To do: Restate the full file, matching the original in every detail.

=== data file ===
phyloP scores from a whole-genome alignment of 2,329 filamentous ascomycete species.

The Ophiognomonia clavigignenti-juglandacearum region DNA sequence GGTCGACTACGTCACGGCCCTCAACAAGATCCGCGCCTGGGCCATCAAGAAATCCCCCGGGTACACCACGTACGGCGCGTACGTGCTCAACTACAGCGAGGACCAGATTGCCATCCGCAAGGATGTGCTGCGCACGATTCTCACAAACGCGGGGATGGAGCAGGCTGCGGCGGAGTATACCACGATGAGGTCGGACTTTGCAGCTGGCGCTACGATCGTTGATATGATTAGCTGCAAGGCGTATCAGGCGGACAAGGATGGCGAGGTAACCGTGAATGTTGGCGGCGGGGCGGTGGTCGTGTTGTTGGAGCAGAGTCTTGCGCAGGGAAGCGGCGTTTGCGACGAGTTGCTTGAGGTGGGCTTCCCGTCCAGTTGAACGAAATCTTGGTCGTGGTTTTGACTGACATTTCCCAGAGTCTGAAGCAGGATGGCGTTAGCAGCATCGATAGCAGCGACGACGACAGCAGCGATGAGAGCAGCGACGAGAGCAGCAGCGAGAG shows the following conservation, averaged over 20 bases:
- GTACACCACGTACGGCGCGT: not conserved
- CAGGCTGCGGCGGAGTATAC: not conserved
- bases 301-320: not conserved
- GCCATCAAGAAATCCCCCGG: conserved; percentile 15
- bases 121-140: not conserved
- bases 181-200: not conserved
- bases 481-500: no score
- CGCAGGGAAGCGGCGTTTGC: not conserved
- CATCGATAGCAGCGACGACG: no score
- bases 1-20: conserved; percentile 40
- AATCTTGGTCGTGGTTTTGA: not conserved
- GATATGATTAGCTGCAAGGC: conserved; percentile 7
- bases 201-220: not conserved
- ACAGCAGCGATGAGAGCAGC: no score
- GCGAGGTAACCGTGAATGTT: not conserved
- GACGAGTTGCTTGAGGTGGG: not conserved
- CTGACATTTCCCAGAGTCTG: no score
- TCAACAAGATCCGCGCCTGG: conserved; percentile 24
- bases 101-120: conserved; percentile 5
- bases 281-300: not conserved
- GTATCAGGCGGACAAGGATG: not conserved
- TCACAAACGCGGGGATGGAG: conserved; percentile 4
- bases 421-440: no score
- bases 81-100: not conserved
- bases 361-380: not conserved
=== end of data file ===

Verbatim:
phyloP scores from a whole-genome alignment of 2,329 filamentous ascomycete species.

The Ophiognomonia clavigignenti-juglandacearum region DNA sequence GGTCGACTACGTCACGGCCCTCAACAAGATCCGCGCCTGGGCCATCAAGAAATCCCCCGGGTACACCACGTACGGCGCGTACGTGCTCAACTACAGCGAGGACCAGATTGCCATCCGCAAGGATGTGCTGCGCACGATTCTCACAAACGCGGGGATGGAGCAGGCTGCGGCGGAGTATACCACGATGAGGTCGGACTTTGCAGCTGGCGCTACGATCGTTGATATGATTAGCTGCAAGGCGTATCAGGCGGACAAGGATGGCGAGGTAACCGTGAATGTTGGCGGCGGGGCGGTGGTCGTGTTGTTGGAGCAGAGTCTTGCGCAGGGAAGCGGCGTTTGCGACGAGTTGCTTGAGGTGGGCTTCCCGTCCAGTTGAACGAAATCTTGGTCGTGGTTTTGACTGACATTTCCCAGAGTCTGAAGCAGGATGGCGTTAGCAGCATCGATAGCAGCGACGACGACAGCAGCGATGAGAGCAGCGACGAGAGCAGCAGCGAGAG shows the following conservation, averaged over 20 bases:
- GTACACCACGTACGGCGCGT: not conserved
- CAGGCTGCGGCGGAGTATAC: not conserved
- bases 301-320: not conserved
- GCCATCAAGAAATCCCCCGG: conserved; percentile 15
- bases 121-140: not conserved
- bases 181-200: not conserved
- bases 481-500: no score
- CGCAGGGAAGCGGCGTTTGC: not conserved
- CATCGATAGCAGCGACGACG: no score
- bases 1-20: conserved; percentile 40
- AATCTTGGTCGTGGTTTTGA: not conserved
- GATATGATTAGCTGCAAGGC: conserved; percentile 7
- bases 201-220: not conserved
- ACAGCAGCGATGAGAGCAGC: no score
- GCGAGGTAACCGTGAATGTT: not conserved
- GACGAGTTGCTTGAGGTGGG: not conserved
- CTGACATTTCCCAGAGTCTG: no score
- TCAACAAGATCCGCGCCTGG: conserved; percentile 24
- bases 101-120: conserved; percentile 5
- bases 281-300: not conserved
- GTATCAGGCGGACAAGGATG: not conserved
- TCACAAACGCGGGGATGGAG: conserved; percentile 4
- bases 421-440: no score
- bases 81-100: not conserved
- bases 361-380: not conserved